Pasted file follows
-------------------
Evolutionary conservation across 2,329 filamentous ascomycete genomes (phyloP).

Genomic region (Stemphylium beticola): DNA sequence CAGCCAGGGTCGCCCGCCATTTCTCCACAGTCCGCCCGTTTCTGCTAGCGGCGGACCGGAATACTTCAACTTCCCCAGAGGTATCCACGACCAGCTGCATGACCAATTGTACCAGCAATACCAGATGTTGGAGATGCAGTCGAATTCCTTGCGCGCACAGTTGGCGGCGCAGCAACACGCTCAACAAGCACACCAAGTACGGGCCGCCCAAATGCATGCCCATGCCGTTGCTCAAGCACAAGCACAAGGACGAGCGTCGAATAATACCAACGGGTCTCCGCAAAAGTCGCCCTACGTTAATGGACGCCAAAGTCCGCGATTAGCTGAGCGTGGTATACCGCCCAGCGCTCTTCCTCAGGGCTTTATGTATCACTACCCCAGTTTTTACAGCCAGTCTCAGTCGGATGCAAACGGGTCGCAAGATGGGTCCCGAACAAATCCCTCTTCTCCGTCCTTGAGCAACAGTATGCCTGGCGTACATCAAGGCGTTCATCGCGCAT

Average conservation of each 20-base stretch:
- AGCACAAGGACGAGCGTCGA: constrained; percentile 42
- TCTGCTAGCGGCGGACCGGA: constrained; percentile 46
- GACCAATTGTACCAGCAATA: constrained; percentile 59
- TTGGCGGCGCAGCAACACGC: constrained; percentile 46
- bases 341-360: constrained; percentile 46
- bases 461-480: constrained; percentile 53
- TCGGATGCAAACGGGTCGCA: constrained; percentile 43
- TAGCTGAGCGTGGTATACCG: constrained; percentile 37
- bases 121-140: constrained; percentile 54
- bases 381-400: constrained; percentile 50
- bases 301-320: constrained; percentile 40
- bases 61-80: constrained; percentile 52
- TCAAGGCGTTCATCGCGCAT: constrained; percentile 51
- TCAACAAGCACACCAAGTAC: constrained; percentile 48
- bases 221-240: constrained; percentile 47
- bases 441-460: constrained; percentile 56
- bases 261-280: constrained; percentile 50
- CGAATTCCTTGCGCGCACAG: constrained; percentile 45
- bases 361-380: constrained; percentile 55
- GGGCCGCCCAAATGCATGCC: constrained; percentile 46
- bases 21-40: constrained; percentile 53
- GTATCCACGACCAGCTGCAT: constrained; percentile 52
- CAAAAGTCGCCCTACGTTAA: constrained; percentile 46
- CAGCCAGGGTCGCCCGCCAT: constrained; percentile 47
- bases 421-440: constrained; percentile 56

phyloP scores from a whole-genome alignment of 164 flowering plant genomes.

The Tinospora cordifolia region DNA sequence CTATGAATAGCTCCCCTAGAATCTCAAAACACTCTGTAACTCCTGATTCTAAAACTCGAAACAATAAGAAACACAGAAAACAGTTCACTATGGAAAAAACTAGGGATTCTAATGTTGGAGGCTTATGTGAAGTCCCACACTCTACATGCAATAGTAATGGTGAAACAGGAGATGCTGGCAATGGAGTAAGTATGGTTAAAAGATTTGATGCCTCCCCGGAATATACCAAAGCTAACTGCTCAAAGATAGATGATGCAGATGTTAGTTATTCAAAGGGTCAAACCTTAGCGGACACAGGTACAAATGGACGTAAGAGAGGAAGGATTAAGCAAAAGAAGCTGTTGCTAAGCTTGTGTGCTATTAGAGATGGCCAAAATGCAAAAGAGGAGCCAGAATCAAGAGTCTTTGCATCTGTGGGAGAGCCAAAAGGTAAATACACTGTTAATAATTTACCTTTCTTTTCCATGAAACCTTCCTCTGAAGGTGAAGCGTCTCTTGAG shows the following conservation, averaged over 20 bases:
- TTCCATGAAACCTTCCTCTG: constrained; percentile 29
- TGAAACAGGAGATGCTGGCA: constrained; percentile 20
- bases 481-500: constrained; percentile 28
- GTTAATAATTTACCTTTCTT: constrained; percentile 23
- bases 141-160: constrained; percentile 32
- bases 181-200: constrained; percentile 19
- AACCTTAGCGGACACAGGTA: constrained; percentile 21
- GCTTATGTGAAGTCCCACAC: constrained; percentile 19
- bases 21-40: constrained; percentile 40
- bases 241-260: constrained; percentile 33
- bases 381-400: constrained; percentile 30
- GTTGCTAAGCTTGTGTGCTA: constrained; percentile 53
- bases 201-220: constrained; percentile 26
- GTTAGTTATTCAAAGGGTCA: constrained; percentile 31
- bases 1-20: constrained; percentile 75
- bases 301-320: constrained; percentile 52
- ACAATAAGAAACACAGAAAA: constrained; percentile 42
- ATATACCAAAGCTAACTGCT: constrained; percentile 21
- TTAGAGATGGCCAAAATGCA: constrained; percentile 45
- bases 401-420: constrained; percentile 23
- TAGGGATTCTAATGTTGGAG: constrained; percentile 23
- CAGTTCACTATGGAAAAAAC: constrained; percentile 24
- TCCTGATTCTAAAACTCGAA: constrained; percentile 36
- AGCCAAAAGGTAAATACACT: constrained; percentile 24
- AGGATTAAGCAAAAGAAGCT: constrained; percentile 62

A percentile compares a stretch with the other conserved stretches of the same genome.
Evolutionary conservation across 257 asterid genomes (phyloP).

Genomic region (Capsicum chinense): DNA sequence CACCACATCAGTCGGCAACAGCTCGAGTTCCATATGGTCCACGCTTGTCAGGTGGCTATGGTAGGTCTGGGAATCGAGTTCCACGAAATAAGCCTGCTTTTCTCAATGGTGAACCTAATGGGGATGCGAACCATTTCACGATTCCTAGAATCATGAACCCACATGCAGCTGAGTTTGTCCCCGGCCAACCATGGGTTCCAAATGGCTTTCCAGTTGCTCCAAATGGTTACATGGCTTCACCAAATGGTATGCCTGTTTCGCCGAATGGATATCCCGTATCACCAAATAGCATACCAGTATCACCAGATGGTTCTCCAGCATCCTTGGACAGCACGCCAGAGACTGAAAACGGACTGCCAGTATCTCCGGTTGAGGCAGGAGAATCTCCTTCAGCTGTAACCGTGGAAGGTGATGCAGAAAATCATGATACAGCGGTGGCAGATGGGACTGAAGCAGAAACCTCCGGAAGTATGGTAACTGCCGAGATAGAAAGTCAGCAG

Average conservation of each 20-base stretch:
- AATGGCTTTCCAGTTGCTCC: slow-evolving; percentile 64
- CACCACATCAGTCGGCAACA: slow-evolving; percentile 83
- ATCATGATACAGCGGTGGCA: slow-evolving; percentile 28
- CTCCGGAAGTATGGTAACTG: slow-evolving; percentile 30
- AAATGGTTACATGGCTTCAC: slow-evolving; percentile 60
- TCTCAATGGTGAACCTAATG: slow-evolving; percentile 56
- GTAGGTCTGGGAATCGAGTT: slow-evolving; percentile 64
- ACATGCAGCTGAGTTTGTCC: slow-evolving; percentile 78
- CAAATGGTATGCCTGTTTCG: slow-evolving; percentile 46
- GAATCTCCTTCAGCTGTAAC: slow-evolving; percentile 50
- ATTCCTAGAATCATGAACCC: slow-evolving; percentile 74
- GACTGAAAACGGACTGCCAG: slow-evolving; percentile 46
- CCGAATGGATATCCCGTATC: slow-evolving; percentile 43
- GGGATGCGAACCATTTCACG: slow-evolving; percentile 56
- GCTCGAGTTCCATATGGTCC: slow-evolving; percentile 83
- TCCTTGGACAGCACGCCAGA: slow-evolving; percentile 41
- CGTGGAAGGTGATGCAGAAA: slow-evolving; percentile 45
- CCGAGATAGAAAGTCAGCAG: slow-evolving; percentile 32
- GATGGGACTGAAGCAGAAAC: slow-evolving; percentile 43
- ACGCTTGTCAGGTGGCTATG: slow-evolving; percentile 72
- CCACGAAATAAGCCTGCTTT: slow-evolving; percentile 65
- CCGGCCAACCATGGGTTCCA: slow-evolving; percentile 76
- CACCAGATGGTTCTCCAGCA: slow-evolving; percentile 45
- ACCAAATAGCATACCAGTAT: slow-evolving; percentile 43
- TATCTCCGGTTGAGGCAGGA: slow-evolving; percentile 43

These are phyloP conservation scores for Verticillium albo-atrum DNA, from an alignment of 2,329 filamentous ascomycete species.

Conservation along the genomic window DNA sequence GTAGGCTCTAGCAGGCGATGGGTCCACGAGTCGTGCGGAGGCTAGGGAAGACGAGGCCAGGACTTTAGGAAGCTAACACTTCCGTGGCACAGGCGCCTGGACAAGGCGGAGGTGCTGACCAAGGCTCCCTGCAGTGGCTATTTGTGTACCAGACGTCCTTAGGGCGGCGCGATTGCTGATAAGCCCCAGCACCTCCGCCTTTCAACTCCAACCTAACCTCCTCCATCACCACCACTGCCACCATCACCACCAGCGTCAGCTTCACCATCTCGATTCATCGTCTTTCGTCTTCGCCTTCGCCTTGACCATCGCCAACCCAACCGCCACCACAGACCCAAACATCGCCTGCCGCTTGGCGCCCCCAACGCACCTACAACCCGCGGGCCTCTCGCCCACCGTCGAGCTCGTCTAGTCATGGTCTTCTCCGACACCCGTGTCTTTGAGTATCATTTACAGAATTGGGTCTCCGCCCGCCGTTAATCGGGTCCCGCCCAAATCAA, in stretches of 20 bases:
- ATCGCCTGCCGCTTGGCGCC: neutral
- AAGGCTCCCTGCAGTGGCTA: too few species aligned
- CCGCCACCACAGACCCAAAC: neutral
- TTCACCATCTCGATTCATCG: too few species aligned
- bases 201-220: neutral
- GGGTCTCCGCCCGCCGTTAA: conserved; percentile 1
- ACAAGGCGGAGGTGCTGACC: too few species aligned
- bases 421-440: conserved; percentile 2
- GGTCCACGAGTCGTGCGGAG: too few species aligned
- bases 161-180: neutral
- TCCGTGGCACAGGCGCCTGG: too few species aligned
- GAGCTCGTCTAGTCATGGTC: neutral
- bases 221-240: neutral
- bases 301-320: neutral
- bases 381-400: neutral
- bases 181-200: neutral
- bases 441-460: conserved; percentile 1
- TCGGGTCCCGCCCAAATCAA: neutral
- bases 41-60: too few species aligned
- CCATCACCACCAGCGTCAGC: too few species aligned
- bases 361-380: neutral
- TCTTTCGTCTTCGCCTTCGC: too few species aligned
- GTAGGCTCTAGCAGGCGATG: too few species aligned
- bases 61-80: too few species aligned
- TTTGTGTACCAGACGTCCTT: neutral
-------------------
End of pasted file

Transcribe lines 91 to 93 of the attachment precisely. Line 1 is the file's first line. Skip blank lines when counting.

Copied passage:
- bases 201-220: neutral
- GGGTCTCCGCCCGCCGTTAA: conserved; percentile 1
- ACAAGGCGGAGGTGCTGACC: too few species aligned